The outcomes of binary decisions—in which people decide whether to do something—are often very different from decision outcomes in contexts that involve more than a simple yes or no choice.
As an example, let’s look at a study involving a decision to purchase a CD player. The researchers asked participants in the study to imagine that they were interested in buying a CD player, but had not yet determined which brand or model they wanted. If they passed a store having a one-day sale, where a popular Sony CD player is on sale for $99—a sale price that is well below the player’s list price—would they buy the Sony or wait to do more research? In the study, 66% of the participants responded that they would buy the Sony, while 34% said they would wait.
The researchers then conducted another variation of the study for which the options included the $99 Sony CD player, but also an Aiwa CD player for $169. The prices for both of these players were well below list. In this case, the number of people who would opt to purchase the Sony was significantly less.
- 27% would buy the Aiwa
- 27% would buy the Sony
- 46% would wait
Why does the number of people who would purchase the Sony player shift from 66% in the first example to 27% in the second example? If people felt the Sony was a good deal in the first scenario, why is that deal less attractive in the second scenario? Because the introduction of the Aiwa in the second scenario increases the complexity of the decision. In the second scenario, the decision maker must choose between a cheaper, popular model and a more expensive, more sophisticated model.
Note how the number of people who would delay their decision increases from 34% in the first scenario to 46% in the second scenario.  When people don’t know what to decide, they often delay their decision, opting not to decide until they have more information. Simply adding or removing options from a choice set can significantly influence both the complexity of the decision and the decision outcome.
This example also reveals something else about people’s decision preferences: they avoid comparing things that are not easy to compare.
Easy Versus Difficult Comparisons
In general, people like to compare things that are easy to compare. To illustrate, let’s consider a scenario in which a person is purchasing a new home and there are three options to consider: two of the homes are on a lake and the other is in the woods. All of them are about the same price and are equally desirable. The only difference is that one of the homes on the lake has had some flood damage and needs repairs. Which home would you choose?
Unless they had a strong preference for one of the homes, many people would choose the home on the lake without the flood damage. Why? Because it’s difficult to compare living on a lake to living in the woods. There are pros and cons to each. But the two homes on the lake are easily compared, and of those two, the one without the flood damage is clearly better.
This example illustrates how one option can affect the desirability of other options. An inferior option—the home on the lake with flood damage—can actually make another similar option—the home on the lake without flood damage—seem more attractive. This is the power of context in action.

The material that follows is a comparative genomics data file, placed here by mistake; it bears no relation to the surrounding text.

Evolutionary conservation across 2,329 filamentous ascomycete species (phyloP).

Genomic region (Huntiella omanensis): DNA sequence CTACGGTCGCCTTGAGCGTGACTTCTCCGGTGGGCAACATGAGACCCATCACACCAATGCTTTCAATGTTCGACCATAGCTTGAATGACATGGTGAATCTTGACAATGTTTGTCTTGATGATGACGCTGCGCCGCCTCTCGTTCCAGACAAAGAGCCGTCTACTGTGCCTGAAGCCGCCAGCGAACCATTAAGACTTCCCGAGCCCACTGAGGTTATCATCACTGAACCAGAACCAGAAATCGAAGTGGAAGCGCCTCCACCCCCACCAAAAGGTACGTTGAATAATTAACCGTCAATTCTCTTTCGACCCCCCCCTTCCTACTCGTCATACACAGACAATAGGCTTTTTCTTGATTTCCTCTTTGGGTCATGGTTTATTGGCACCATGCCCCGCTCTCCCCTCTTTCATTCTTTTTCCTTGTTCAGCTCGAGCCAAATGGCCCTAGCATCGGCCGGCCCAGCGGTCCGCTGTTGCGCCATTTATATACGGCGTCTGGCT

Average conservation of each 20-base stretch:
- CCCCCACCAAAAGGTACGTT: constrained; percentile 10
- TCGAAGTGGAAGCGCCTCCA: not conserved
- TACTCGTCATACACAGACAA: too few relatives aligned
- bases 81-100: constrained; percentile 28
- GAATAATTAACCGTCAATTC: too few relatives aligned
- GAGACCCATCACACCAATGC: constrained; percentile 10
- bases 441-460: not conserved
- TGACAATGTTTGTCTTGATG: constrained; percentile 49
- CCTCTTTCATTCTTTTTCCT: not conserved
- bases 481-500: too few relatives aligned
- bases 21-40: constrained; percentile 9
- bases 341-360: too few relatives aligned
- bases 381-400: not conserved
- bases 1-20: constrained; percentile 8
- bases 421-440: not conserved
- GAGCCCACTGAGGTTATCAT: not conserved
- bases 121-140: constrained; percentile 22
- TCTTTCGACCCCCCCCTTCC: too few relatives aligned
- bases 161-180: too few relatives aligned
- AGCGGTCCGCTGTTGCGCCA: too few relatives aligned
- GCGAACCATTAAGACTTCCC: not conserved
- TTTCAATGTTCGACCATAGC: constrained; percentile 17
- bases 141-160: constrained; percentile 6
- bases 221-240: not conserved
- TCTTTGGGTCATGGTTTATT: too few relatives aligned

This example also demonstrates how people respond to options that are too different and, thus, not easy to compare, because neither option is clearly preferable to the other. Unless there is a strong preference for a particular home or location, there are difficult tradeoffs to make in deciding whether to live on the lake or in the woods.
When Options Are Too Similar
We’ve seen how people avoid comparing things that are not easy to compare and like to compare things that are easy to compare. But what happens when you present very similar options to people? How do they decide between them?
Let’s look at a research study that examined two different scenarios in which doctors made choices regarding how to handle a particular medical condition. In the first scenario, they could choose either to take the patient directly to surgery or prescribe medication X as a precursor to surgery. Results showed that 72% of the doctors opted to prescribe the medication prior to sending the patient to surgery.
In the second scenario, doctors still had the option to send the patient directly to surgery, but they could also choose between two equally effective medications—X and Y—as a precursor to surgery. What did they do? You might want to brace yourself for the answer. Most of them elected to prescribe neither medication, but instead, to send the patient directly to surgery.  In many ways, this behavior seems counterintuitive. After all, if both medications were equally effective, there was no downside to prescribing either one of them.
However, it’s important to understand people’s typical rationale in this type of situation. When people have two options that are equally attractive, they feel conflicted, because there is no compelling reason to choose one option over the other. Choosing between two options that are essentially equal makes it very difficult to justify a decision. Neither option is clearly superior to the other. So given another, more clearly differentiated option, they’ll choose it—just to avoid the conflict inherent in having to choose between two options that are too similar. As you’ve seen in our example, the doctors opted simply to send the patient to surgery.